Launcelot Gobbo. To be brief, the very truth is that the Jew, having
done me wrong, doth cause me, as my father, being, I
hope, an old man, shall frutify unto you—


19

II,2,700

Old Gobbo. I have here a dish of doves that I would bestow upon
your worship, and my suit is—

Launcelot Gobbo. In very brief, the suit is impertinent to myself, as
your worship shall know by this honest old man; and,
though I say it, though old man, yet poor man, my father.


20

II,2,704

Bassanio. One speak for both. What would you?

Launcelot Gobbo. Serve you, sir.


21

II,2,711

Bassanio. I know thee well; thou hast obtain'd thy suit:
Shylock thy master spoke with me this day,
And hath preferr'd thee, if it be preferment
To leave a rich Jew's service, to become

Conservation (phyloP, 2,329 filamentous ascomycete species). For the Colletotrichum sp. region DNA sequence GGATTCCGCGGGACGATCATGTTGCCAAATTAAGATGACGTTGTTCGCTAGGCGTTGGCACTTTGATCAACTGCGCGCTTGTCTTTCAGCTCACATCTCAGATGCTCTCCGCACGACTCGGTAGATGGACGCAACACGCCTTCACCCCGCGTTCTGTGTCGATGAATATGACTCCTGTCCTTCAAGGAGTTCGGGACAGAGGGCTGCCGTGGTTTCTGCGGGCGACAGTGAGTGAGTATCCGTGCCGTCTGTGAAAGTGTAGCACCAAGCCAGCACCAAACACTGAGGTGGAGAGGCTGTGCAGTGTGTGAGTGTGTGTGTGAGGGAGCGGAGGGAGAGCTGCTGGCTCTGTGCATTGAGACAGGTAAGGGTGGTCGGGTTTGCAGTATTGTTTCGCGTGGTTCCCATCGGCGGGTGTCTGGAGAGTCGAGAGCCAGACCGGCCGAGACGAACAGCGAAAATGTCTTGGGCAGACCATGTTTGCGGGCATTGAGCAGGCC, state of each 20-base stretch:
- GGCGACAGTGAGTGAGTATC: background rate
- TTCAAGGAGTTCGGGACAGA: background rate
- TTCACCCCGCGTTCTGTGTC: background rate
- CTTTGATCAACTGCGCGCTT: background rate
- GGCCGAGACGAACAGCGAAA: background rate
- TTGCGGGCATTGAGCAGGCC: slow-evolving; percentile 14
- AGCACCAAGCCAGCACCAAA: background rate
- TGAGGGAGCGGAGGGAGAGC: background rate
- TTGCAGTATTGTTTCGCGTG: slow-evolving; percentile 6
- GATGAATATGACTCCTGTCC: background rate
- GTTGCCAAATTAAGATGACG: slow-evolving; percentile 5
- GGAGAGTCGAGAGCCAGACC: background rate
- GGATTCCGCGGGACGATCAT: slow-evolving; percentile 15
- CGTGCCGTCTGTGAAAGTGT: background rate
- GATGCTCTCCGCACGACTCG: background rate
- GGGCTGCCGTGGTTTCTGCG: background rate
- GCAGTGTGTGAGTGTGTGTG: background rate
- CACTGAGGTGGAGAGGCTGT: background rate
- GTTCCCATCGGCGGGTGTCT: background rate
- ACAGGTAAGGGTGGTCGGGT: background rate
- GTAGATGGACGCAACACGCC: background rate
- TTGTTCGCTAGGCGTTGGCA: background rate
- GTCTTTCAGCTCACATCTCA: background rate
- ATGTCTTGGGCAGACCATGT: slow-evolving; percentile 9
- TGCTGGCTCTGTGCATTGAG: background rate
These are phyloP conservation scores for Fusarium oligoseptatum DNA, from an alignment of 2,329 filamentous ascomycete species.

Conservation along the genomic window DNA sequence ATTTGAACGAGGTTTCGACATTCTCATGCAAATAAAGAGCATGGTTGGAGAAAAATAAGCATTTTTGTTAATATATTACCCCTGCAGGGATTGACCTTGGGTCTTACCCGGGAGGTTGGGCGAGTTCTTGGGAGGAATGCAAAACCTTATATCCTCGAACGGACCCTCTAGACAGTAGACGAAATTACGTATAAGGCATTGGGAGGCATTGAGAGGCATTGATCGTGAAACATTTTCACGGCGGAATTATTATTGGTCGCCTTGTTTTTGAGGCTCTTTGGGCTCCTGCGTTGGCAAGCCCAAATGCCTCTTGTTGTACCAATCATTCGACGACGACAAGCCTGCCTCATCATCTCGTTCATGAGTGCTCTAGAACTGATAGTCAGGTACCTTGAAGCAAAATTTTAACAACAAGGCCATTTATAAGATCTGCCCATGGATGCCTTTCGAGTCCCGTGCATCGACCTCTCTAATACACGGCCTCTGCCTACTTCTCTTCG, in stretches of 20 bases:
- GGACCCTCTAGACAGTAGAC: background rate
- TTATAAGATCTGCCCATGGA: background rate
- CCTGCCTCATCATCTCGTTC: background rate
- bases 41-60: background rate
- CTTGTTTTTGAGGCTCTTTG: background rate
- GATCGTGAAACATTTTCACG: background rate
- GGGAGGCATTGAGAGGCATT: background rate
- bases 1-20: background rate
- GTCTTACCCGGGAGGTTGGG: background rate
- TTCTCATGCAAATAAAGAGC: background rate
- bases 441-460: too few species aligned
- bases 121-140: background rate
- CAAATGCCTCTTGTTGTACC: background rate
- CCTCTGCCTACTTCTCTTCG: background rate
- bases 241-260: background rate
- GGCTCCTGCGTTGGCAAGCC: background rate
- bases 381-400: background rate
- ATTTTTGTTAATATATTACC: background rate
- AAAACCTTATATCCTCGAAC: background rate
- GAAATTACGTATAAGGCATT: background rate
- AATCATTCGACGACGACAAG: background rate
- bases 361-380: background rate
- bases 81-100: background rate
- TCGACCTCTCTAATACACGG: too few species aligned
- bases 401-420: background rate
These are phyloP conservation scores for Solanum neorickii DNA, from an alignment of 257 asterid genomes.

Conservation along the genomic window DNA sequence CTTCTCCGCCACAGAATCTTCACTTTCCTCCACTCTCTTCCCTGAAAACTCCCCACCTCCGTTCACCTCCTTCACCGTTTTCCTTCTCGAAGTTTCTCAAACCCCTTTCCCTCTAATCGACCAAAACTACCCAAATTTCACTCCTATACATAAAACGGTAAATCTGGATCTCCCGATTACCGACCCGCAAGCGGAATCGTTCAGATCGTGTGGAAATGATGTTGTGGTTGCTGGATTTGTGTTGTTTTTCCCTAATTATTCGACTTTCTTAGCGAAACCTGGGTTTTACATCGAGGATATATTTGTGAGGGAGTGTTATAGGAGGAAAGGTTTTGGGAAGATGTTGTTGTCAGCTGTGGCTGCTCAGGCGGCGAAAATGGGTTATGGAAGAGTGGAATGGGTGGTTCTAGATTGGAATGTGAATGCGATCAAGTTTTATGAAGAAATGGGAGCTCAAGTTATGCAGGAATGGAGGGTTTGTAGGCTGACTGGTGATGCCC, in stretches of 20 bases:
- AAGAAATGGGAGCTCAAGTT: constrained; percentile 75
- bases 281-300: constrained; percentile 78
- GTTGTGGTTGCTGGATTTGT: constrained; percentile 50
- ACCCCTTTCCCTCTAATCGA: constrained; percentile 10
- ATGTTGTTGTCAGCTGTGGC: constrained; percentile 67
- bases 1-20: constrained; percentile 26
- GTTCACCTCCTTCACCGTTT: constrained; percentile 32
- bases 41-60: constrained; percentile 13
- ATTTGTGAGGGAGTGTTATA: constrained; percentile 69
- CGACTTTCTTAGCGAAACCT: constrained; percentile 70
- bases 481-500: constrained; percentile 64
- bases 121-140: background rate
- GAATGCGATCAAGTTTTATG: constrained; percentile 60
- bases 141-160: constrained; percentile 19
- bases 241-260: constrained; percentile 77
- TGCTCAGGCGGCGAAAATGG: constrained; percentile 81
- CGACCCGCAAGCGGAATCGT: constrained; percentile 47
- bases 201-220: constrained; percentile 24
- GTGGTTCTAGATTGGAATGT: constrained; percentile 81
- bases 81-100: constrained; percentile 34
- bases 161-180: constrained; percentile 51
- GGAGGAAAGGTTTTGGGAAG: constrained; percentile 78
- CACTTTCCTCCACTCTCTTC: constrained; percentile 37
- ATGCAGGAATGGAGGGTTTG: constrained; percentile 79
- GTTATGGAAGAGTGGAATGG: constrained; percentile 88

The follower of so poor a gentleman.

Launcelot Gobbo. The old proverb is very well parted between my
master Shylock and you, sir: you have the grace of
God, sir, and he hath enough.


22

II,2,718

Bassanio. Thou speak'st it well. Go, father, with thy son.
Take leave of thy old master and inquire
My lodging out. Give him a livery
More guarded than his fellows': see it done.

Launcelot Gobbo. Father, in. I cannot get a service, no; I have
ne'er a tongue in my head. Well, if any man in
Italy have a fairer table which doth offer to swear
upon a book, I shall have good fortune. Go to,
here's a simple line of life: here's a small trifle
of wives: alas, fifteen wives is nothing! eleven
widows and nine maids is a simple coming-in for one
man: and then to 'scape drowning thrice, and to be
in peril of my life with the edge of a feather-bed;